Slide-in pop-up campers fit on the back of pick-up trucks and have hard tops with flexible sides that raise and lower as needed. They include sleeping areas, storage spaces and kitchen facilities. Depending on the model, the pop-up could also have a toilet and shower.
When on the road, the pop-up camper locks in its down position. This decreases wind resistance, which increases gas mileage while lessening movement of the camper caused by wind gusts as the vehicle motors down the roadway. The lower profile also makes the rig easier to drive because the center of gravity is lower. Some pop-up campers have hand-crank systems to raise and lower their roofs, while others use electric push-button systems.
The sleeping area is over the cab of the truck and is at least the size of a double mattress. Standard features include a stove, sink, dining area with storage underneath, additional storage closets and an LP gas tank accessible from outside the rig. Entry is through a full-size door in the back, which locks into place when the top raises. Larger and more deluxe models offer toilets and showers.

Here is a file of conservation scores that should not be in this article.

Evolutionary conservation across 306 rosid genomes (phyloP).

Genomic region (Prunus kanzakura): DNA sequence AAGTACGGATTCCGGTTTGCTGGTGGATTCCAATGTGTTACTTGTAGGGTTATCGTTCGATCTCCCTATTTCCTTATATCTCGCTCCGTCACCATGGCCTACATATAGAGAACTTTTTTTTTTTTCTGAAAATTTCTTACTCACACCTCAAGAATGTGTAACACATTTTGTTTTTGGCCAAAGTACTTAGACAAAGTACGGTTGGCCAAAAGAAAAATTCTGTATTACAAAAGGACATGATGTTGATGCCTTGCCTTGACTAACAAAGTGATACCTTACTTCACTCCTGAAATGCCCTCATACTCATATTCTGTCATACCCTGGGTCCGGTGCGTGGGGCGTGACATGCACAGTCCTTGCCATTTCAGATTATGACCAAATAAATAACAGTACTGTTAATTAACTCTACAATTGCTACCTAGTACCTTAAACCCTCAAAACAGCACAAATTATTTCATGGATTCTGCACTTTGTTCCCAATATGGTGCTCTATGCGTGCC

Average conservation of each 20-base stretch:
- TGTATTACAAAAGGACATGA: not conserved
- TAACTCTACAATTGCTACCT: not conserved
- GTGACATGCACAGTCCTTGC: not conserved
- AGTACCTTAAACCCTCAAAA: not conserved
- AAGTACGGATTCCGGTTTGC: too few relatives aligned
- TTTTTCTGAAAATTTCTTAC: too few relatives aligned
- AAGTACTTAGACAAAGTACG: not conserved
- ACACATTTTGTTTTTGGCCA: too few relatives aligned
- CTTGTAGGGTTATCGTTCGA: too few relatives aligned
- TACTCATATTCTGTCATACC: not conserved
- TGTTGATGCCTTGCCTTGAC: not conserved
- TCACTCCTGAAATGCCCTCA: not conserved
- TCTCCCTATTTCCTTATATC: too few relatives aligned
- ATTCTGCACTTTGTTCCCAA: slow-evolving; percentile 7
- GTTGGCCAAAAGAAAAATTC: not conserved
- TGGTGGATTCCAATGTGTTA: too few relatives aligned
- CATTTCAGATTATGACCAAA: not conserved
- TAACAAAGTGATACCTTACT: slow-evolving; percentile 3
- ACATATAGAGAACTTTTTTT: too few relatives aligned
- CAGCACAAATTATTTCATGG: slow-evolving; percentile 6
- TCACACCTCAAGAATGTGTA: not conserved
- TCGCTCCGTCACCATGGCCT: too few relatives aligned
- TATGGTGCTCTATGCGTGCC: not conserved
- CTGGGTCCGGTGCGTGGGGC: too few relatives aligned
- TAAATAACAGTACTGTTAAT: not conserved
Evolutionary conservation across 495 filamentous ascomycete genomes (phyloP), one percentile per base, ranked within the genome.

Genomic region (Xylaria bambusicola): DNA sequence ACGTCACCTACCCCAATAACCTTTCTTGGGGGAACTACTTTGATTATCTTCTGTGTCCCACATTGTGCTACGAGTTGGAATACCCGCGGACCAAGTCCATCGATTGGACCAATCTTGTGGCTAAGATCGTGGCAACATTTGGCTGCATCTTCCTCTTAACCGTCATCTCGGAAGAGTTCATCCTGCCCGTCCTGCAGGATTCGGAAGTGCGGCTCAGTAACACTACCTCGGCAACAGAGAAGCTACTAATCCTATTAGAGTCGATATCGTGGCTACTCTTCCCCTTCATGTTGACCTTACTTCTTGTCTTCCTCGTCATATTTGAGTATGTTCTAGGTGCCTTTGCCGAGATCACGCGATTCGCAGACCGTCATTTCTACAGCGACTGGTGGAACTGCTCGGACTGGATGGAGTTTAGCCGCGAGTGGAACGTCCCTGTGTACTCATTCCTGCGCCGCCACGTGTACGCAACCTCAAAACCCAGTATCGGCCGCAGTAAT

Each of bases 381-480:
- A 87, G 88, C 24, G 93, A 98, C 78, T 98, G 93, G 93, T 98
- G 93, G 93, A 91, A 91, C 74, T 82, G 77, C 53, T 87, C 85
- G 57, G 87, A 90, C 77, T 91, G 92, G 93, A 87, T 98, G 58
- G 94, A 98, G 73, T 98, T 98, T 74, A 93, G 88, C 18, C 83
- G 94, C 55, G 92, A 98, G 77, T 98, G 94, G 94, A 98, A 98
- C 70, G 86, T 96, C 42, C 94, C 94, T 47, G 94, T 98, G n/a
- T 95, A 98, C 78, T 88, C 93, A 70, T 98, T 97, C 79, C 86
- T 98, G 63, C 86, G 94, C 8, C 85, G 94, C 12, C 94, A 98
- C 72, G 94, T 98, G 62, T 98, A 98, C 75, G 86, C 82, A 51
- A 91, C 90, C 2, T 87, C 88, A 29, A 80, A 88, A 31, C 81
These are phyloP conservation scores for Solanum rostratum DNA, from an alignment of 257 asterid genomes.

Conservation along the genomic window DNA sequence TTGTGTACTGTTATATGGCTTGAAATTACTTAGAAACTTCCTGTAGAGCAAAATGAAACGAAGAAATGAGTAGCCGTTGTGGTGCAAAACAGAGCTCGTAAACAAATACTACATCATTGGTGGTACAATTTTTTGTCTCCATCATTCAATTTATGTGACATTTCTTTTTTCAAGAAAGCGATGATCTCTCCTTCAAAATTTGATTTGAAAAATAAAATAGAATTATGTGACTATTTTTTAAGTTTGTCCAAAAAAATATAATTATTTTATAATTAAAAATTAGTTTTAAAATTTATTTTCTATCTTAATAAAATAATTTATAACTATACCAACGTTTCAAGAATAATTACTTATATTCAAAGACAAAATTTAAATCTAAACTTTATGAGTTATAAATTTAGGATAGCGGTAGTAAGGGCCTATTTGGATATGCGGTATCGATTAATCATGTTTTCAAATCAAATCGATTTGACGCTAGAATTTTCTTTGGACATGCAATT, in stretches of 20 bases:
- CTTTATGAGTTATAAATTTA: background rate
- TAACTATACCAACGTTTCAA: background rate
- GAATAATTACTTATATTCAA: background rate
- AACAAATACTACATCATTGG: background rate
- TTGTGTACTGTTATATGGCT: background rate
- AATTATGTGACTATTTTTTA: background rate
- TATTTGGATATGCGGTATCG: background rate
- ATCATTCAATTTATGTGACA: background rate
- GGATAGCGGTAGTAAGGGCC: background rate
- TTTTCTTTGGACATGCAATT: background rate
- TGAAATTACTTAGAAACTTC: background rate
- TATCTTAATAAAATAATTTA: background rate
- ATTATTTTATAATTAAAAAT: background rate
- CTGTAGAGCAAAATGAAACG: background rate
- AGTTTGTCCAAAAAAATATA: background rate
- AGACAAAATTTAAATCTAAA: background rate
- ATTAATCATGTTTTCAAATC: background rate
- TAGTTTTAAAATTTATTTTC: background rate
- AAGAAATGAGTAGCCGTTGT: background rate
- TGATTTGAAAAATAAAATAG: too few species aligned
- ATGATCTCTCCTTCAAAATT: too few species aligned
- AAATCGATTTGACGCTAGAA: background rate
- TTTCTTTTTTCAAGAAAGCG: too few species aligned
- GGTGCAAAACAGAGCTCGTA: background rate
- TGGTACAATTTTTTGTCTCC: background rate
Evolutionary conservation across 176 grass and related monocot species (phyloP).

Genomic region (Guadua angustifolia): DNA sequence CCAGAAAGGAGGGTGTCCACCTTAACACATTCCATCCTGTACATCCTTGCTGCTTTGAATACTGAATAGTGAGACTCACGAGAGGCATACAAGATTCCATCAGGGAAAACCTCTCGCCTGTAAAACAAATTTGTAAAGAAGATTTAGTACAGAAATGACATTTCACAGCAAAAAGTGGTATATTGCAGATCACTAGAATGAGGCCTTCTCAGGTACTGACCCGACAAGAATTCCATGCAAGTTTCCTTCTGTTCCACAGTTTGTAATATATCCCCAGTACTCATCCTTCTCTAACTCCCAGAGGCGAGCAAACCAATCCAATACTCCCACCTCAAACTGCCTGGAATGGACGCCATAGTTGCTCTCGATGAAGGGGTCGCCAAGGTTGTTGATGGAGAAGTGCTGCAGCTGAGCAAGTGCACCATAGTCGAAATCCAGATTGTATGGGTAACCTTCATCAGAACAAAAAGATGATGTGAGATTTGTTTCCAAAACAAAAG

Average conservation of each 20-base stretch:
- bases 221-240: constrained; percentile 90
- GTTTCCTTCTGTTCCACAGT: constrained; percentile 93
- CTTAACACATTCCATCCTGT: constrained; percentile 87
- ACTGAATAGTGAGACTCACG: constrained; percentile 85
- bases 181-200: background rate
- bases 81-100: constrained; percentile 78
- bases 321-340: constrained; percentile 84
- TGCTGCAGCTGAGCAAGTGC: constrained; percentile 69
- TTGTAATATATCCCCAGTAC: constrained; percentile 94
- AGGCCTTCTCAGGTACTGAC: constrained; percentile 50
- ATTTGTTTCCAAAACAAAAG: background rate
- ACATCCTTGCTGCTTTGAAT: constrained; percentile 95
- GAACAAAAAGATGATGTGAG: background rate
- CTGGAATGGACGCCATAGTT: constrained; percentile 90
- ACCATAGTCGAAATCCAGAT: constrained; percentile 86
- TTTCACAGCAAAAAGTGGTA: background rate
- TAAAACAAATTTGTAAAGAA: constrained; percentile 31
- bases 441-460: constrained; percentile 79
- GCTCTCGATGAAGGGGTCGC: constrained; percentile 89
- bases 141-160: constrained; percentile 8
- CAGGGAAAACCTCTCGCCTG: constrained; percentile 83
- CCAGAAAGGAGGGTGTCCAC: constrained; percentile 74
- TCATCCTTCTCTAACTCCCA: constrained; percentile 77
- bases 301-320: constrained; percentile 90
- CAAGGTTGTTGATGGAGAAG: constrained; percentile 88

Camping in a pop-up camper is safer than in a tent because it's harder for bears and other intruders to get in. The inside is also warmer in winter and cooler in the summer.